Journal of Pregnancy and Neonatal Medicine

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Review Article - Journal of Pregnancy and Neonatal Medicine (2018) Volume 2, Issue 2

Factors affecting the utilization of antenatal care among pregnant women: A literature review.

Sumera Aziz Ali1*, Aftab Ahmed Dero2, Savera Aziz Ali3, Gulshan Bano Ali4

1Department of Community Health Sciences, Aga Khan University, Karachi, Pakistan

2The Department of Pediatrics and Child Health, Aga Khan University Hospital, Karachi, Pakistan

3The Pediatrics Intensive Care Unit, Aga Khan University Hospital, Karachi, Pakistan

4Centre for Epidemiology and Biostatistics, Melbourne School of Population and Global Health, Carlton, Australia

*Corresponding Author:
Sumera Aziz Ali
Department of Community Health Sciences, Aga Khan University, Pakistan
E-mail: [email protected]

Accepted on September 14, 2018

Citation: Ali SA, Dero AA, Ali SA, et al. Factors affecting the utilization of antenatal care among pregnant women: A literature review. J Preg` Neonatal Med 2018;2(2):41-45.


Antenatal care is the care given to pregnant women in order to have a safe pregnancy and a healthy baby. Antenatal care is an important determinant of high maternal mortality rate and one of the basic components of maternal care on which the life of mothers and babies depend. Thus, Antenatal care is a key strategy to improve maternal and infant health. Different studies have found that inappropriate antenatal care has been associated with adverse pregnancy outcomes. Recently the technical working group of World Health Organization has recommended a minimum level of care to be eight visits throughout the pregnancy to reduce the maternal morbidity and mortality. Several studies conducted in different countries on demographic and socio-cultural factors influencing use of maternal health care services, have shown that factors like maternal age, number of living children, education, place of residence, occupation, religion and ethnicity are significantly associated with use of antenatal care. The findings of various factors associated with utilization of antenatal care have not been synthesized collectively. Therefore, there was a need to carry out a literature review to synthesize findings collectively regarding the factors affecting the utilization of antenatal care. Hence the objective of this literature review was to appraise the factors affecting anternatal care utilization among pregnant women. The findings of this literature review could help in planning and developing strategies for utilization of antenatal care ANC among pregnant women.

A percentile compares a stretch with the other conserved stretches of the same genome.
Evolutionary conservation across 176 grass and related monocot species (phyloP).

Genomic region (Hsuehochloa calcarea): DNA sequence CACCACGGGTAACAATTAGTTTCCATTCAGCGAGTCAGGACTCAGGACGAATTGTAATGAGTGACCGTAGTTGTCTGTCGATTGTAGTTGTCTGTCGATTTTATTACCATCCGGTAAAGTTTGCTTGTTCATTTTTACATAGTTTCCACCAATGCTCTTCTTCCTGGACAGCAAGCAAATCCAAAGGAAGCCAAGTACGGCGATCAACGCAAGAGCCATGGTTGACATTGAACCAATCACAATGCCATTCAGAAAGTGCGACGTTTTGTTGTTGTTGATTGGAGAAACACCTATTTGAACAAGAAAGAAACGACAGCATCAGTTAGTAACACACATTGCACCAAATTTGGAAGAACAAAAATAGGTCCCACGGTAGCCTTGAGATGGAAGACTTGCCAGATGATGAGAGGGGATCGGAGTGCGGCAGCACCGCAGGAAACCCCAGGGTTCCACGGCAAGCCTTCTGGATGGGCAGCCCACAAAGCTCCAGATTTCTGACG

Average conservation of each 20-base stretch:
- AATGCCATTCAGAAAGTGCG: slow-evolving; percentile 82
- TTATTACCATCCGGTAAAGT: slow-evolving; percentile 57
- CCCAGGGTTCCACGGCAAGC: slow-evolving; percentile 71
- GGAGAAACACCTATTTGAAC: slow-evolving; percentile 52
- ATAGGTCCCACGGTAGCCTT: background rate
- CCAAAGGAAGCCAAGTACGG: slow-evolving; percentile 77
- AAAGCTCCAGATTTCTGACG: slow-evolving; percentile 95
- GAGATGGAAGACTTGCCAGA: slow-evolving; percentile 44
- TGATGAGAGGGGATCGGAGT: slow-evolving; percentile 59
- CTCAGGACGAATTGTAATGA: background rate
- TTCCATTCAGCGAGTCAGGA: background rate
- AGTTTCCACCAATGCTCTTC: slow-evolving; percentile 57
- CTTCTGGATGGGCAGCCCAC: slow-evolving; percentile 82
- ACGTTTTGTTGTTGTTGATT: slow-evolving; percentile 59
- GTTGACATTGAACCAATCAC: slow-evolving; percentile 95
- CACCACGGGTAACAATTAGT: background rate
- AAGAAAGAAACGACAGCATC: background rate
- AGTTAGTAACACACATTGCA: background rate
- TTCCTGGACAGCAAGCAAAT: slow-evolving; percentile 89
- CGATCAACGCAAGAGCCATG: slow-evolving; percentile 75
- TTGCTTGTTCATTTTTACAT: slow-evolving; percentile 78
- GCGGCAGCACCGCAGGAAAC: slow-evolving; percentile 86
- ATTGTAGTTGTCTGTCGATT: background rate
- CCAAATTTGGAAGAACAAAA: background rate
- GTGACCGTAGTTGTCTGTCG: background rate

Antenatal care, Factors, Utilization, Pregnancy.


Antenatal care

Antenatal care is the care given to pregnant women so that they have safe pregnancy and healthy baby [1]. The provision of antenatal care (ANC) services brings with it a positive impact on pregnancy as it enables the identification of risk factors and early diagnosis of pregnancy complications like preterm delivery and appropriate management [2]. The positive impact can be achieved through screening for pregnancy problems, assessing pregnancy risk, treating problems that may arise during the antenatal period, giving medication that may improve pregnancy outcomes, providing information to the pregnant woman, preparing physically and psychologically for childbirth and parenthood [3,4].